In all the discussions around the appropriateness of building an Islamic cultural center two blocks from the desolate hole where the World Trade Center’s twin towers once stood, we should be clear about one thing from the outset:

The reason more than two- thirds of Americans say they disapprove of what has come to be called the “Ground Zero Mosque” is not because Muslims do not have a right to build a house of worship even where most people may oppose it.

We are, at least ideally, a “government of laws and not of men.” So, where zoning rules allow such structures and the necessary permits have been acquired, no one should tell peaceful believers they cannot have the structure they want in the place where they want it.

But that is not the issue here, despite the efforts some have made to libel the mosque’s opponents as callous bigots.

Indeed, one of the major differences between this nation and many Islamic states is that we permit a nearly infinite variety of structures to be built for religious purposes, while many Islamic countries do not.

There are literally no churches or synagogues permitted in Saudi Arabia, for example, and many other Islamic states restrict or ban them, too.

The conclusion that unites people as disparate as Sen. Joseph Lieberman, Senate Majority Leader Harry Reid, columnist Charles Krauthammer and Deborah Burlingame, head of 9/11 Families for a Safe and Strong America, is their clear vision that religious liberty is not the issue here at all.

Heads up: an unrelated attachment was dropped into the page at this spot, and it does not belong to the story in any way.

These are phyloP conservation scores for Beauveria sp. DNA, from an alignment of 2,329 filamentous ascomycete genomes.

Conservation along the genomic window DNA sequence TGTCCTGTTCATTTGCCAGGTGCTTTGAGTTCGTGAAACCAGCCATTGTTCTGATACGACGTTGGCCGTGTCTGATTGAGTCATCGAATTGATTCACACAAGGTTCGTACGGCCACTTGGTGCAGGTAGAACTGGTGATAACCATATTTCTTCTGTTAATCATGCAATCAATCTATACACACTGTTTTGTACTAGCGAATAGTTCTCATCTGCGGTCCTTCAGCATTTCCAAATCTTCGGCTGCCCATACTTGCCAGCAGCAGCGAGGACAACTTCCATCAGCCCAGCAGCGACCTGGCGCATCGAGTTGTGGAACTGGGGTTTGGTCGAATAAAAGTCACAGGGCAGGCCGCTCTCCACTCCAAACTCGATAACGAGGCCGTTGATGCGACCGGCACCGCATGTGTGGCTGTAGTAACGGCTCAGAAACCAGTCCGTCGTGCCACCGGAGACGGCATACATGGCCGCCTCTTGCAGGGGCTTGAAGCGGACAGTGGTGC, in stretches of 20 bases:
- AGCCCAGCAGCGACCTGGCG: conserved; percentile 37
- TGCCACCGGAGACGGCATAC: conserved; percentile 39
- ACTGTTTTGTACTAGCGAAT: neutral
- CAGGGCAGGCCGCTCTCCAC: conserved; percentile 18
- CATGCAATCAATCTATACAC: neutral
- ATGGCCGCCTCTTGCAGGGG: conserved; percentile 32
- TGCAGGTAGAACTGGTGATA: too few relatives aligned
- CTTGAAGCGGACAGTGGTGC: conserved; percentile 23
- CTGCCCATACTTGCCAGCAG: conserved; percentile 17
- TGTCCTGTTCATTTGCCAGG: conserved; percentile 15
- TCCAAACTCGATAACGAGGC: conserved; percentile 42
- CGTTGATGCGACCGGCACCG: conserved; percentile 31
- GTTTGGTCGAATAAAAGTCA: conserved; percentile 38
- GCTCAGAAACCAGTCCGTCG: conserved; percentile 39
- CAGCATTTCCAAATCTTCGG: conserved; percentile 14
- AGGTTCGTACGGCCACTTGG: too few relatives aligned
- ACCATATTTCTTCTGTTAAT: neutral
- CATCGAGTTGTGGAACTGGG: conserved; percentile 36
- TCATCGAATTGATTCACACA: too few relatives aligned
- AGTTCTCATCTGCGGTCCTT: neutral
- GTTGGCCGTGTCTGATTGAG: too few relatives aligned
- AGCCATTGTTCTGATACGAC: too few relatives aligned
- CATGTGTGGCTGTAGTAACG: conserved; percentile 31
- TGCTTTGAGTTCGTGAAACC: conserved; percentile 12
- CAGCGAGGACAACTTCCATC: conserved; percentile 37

There are many mosques in New York City, and the only requirements their builders had to meet were the same ones Christians, Jews or members of any other faith had to meet to create their worship spaces.

But, no matter what its supporters say, this mosque is different. It is located, as Krauthammer pointed out last Friday, next to “the site of the greatest mass murder in human history — perpetrated by Muslims of a particular Islamist orthodoxy in whose cause they died and in whose name they killed.”

And, while it is certainly true that most Muslims are not followers of that orthodoxy, many hold it around the world. There is no doubt that they would view the construction of this worship center as a stellar victory for their cause, no matter what the intent of its builders might be.

As Burlingame says, the 13-story building “will further energize those who regard it as a ratification of their violent and divinely ordered mission: the spread of shariah law and its subjugation of all free people, including secular Muslims who come to this country fleeing that medieval ideology, which destroys lives and crushes the human spirit.”

That the sponsors have every right to build this mosque where they want it is beyond dispute. Still, what would please most Americans beyond all measure would be the sponsors’ own free decision to forgo that right.

In that voluntary act of sacrifice, they would deny the violent extremists who say their version of Islam is the only proper one the chance to claim a phony victory that they did not earn and never could deserve.